So there you are. That's where I'm at. As I type, Cecile is upstairs fighting her nap, and I know the presents that just arrived via UPS (thank you, Internet shopping) won't get wrapped and placed beneath our tree until after she's asleep for the night. If then. But somehow I know everything will get done ... or done enough. And like I said, we have our health--the greatest gift of all. "Through the years we all will be together if the fates allow" is a Christmas lyric that always puts a knot in my throat for reasons too obvious to spell out. 
We did a marathon Christmas/Hanukah brunch with Jon's family on Sunday. It was wonderfully casual. We lit candles and exchanged presents, and Cecile, as you can imagine, was in heaven. The menorah candles are lit at home, too, though we decided not to exchange Hanukah gifts. We are an untraditional family for sure, though we're certainly not the first to be trying to figure this all out on our own. My very favorite interfaith encounter so far: Cecile asks to sing happy birthday after I blow out the menorah. Toddlers ... so very funny. I think Cecile is so lucky to have parents with families to share two very beautiful cultures, both rich with tradition. But that's another blog post altogether. 

So then, tomorrow: Christmas Eve will be spent with my mother's side of the family. We have Mass followed by a black-tie dinner of pierogi. Christmas morning Jon, Cecile, and I are going to try to carve out some time spent in our pajamas to enjoy whatever Santa manages to fit down our chimney before driving north again for brunch with my immediate family at my parents' house. Then Christmas dinner is spent in Kensington with my father's half of the family, whose cooking is truly unparalleled. Then following a day off, my immediate family will gather again with my grandparents for a performance at the Kennedy Center. Whew! As I said, all wonderful events, but I'm convinced it was caffeine--not frankincense or myrrh--the wise men brought.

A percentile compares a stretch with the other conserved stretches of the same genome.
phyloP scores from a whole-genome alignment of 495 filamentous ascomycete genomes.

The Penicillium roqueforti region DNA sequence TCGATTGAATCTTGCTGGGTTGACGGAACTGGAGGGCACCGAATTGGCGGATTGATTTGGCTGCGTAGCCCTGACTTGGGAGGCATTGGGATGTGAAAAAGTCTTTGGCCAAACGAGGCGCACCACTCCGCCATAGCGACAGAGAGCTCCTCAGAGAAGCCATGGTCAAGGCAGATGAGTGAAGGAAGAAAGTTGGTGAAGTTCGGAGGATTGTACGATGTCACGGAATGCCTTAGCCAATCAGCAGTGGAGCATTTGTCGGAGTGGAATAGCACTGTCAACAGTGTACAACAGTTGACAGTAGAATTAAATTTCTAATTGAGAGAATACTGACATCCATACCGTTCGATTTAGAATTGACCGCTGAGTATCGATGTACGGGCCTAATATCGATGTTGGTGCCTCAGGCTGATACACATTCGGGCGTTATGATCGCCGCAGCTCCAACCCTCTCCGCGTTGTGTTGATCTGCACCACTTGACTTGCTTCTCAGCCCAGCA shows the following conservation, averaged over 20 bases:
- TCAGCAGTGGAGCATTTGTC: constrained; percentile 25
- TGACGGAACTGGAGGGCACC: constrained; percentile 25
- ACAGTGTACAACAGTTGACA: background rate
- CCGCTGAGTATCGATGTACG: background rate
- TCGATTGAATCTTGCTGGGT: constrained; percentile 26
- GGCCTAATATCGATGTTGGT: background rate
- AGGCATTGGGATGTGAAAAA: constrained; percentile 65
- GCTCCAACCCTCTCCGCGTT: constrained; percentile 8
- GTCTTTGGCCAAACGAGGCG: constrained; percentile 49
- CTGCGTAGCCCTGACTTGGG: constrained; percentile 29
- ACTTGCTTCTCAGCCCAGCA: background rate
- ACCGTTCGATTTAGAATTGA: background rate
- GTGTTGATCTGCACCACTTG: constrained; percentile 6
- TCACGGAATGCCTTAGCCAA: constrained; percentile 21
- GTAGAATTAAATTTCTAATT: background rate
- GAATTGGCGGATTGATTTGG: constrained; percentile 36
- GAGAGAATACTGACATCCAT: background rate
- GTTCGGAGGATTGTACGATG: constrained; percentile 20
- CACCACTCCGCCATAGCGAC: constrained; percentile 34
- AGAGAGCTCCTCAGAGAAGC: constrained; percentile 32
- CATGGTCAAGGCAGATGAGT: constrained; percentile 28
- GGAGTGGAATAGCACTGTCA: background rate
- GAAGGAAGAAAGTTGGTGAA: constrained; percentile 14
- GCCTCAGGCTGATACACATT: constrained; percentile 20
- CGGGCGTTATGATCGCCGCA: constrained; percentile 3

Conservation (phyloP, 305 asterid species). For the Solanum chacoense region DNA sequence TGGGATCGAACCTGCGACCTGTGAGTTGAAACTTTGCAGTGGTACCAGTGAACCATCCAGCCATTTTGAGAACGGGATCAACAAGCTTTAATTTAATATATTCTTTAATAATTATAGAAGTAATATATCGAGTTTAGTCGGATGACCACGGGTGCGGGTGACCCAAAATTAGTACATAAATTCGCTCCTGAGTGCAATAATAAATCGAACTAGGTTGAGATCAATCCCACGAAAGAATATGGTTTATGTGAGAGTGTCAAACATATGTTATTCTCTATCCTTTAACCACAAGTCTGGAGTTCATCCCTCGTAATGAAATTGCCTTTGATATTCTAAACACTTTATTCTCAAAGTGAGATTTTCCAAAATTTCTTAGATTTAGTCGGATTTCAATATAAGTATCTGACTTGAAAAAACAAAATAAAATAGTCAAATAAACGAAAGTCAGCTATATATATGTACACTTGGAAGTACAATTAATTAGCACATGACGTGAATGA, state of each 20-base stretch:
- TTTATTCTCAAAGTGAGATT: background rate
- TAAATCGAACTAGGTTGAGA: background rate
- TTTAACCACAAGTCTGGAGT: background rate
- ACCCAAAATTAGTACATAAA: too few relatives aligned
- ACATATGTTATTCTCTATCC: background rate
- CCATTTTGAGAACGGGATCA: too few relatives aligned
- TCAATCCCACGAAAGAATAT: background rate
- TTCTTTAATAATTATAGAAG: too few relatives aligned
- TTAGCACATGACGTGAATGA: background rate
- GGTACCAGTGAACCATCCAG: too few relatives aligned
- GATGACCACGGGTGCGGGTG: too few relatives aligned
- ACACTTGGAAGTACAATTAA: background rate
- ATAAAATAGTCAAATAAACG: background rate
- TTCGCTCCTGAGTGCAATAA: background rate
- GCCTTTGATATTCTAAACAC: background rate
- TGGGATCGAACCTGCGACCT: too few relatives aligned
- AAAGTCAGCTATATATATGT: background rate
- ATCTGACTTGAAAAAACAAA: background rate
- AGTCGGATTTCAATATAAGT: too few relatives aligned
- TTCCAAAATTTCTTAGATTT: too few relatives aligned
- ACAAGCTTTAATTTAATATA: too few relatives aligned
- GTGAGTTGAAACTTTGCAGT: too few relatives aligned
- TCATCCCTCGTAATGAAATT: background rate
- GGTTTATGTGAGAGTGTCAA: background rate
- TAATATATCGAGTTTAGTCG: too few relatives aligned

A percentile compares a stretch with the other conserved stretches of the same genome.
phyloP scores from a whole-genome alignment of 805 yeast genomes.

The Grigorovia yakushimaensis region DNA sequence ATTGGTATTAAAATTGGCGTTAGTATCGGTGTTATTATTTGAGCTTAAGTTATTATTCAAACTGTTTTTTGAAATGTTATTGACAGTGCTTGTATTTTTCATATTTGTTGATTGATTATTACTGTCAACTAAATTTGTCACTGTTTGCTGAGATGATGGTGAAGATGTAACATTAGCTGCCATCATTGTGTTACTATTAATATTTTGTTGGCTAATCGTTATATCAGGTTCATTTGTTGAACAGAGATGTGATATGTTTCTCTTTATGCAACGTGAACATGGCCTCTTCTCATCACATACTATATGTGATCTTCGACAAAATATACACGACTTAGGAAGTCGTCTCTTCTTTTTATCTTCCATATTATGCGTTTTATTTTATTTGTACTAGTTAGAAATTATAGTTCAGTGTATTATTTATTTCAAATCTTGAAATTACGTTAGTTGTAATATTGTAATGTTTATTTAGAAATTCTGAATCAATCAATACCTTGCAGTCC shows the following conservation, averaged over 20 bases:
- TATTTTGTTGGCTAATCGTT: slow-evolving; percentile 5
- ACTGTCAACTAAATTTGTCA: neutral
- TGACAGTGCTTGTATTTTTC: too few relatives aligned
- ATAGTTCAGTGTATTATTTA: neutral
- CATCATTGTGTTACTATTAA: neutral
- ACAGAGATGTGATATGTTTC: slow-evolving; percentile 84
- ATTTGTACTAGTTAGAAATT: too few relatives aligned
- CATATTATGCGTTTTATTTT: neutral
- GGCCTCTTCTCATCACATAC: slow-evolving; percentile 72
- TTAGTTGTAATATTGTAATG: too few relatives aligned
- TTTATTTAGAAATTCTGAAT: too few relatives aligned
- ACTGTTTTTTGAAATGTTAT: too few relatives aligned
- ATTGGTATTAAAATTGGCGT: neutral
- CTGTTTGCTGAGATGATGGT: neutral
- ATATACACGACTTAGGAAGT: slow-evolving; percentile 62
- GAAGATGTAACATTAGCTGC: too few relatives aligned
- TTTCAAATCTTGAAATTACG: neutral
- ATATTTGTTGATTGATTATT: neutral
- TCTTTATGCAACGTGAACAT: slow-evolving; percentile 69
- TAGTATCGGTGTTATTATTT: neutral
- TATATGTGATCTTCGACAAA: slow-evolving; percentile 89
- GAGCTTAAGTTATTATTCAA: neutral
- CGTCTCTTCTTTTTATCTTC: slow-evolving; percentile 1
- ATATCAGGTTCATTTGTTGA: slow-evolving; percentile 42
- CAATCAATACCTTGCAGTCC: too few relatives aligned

For those of you that got our Christmas card this year, this post is full of our outtakes. And it's not even half of them. Sure, they're still stinking cute (in my 100 percent biased opinion) ... even if--now, look closely--Cecile's diaper is so wet it's drooping off of her, the poor thing. Now how's that for an honest perspective on trying to reach perfection??

As for my holiday spirit, don't worry. I'll find it. I'm already starting to feel a bit better after tapping out this post. (Thank you, my sea of anonymous psychiatrists!) So I wish you all the very best the season can offer. Whether you spend your time lighting candles to remember the Maccabees or, in my opinion, the most beautiful birth story of all, I hope you are surrounded by the people that love you the very most. Happy holidays :) :) 
^^The winning snap for our holiday card, in case you couldn't guess ;) ;)^^

1 comment:

  1. I know why you’re feeling melancholy. It’s because it has been far too long since we’ve had a wine and cheese night. ;)

    Happy Christmas, my sweet friend! I hope our fates allow us to be together soon. BTW that line always chokes me up as well.